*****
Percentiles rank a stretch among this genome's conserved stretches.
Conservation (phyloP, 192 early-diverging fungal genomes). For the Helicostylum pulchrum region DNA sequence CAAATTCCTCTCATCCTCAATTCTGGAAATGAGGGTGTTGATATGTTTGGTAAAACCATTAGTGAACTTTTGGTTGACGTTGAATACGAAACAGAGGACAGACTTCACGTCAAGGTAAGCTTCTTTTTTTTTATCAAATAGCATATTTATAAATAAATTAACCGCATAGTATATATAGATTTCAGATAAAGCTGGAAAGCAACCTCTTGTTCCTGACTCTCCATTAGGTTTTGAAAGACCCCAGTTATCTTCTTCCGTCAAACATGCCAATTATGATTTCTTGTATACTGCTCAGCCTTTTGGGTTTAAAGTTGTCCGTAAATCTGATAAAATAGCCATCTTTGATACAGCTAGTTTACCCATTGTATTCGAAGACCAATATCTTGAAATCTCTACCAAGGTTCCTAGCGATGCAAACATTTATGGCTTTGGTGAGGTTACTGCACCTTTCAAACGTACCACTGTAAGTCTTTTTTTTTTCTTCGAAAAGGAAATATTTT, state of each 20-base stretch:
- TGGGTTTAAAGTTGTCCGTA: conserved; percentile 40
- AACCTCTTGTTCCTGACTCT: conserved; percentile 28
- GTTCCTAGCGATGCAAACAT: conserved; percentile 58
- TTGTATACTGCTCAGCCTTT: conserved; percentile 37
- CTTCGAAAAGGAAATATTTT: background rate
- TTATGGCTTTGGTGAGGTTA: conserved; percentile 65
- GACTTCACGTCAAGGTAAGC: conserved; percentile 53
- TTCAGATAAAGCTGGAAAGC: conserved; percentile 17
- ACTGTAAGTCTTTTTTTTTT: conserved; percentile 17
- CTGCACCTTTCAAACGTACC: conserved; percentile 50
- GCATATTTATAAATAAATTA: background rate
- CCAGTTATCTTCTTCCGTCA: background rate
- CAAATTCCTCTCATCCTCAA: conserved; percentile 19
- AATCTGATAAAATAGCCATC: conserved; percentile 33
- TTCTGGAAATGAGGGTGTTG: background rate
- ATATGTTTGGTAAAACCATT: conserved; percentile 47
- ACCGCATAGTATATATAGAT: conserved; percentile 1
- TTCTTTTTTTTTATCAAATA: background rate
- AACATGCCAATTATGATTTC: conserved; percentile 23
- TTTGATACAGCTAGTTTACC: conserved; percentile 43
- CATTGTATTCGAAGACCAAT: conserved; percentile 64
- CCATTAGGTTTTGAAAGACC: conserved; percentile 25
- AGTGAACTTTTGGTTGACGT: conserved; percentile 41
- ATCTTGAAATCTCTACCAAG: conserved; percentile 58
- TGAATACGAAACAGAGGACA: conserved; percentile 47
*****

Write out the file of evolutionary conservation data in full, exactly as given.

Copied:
Percentiles rank a stretch among this genome's conserved stretches.
Conservation (phyloP, 192 early-diverging fungal genomes). For the Helicostylum pulchrum region DNA sequence CAAATTCCTCTCATCCTCAATTCTGGAAATGAGGGTGTTGATATGTTTGGTAAAACCATTAGTGAACTTTTGGTTGACGTTGAATACGAAACAGAGGACAGACTTCACGTCAAGGTAAGCTTCTTTTTTTTTATCAAATAGCATATTTATAAATAAATTAACCGCATAGTATATATAGATTTCAGATAAAGCTGGAAAGCAACCTCTTGTTCCTGACTCTCCATTAGGTTTTGAAAGACCCCAGTTATCTTCTTCCGTCAAACATGCCAATTATGATTTCTTGTATACTGCTCAGCCTTTTGGGTTTAAAGTTGTCCGTAAATCTGATAAAATAGCCATCTTTGATACAGCTAGTTTACCCATTGTATTCGAAGACCAATATCTTGAAATCTCTACCAAGGTTCCTAGCGATGCAAACATTTATGGCTTTGGTGAGGTTACTGCACCTTTCAAACGTACCACTGTAAGTCTTTTTTTTTTCTTCGAAAAGGAAATATTTT, state of each 20-base stretch:
- TGGGTTTAAAGTTGTCCGTA: conserved; percentile 40
- AACCTCTTGTTCCTGACTCT: conserved; percentile 28
- GTTCCTAGCGATGCAAACAT: conserved; percentile 58
- TTGTATACTGCTCAGCCTTT: conserved; percentile 37
- CTTCGAAAAGGAAATATTTT: background rate
- TTATGGCTTTGGTGAGGTTA: conserved; percentile 65
- GACTTCACGTCAAGGTAAGC: conserved; percentile 53
- TTCAGATAAAGCTGGAAAGC: conserved; percentile 17
- ACTGTAAGTCTTTTTTTTTT: conserved; percentile 17
- CTGCACCTTTCAAACGTACC: conserved; percentile 50
- GCATATTTATAAATAAATTA: background rate
- CCAGTTATCTTCTTCCGTCA: background rate
- CAAATTCCTCTCATCCTCAA: conserved; percentile 19
- AATCTGATAAAATAGCCATC: conserved; percentile 33
- TTCTGGAAATGAGGGTGTTG: background rate
- ATATGTTTGGTAAAACCATT: conserved; percentile 47
- ACCGCATAGTATATATAGAT: conserved; percentile 1
- TTCTTTTTTTTTATCAAATA: background rate
- AACATGCCAATTATGATTTC: conserved; percentile 23
- TTTGATACAGCTAGTTTACC: conserved; percentile 43
- CATTGTATTCGAAGACCAAT: conserved; percentile 64
- CCATTAGGTTTTGAAAGACC: conserved; percentile 25
- AGTGAACTTTTGGTTGACGT: conserved; percentile 41
- ATCTTGAAATCTCTACCAAG: conserved; percentile 58
- TGAATACGAAACAGAGGACA: conserved; percentile 47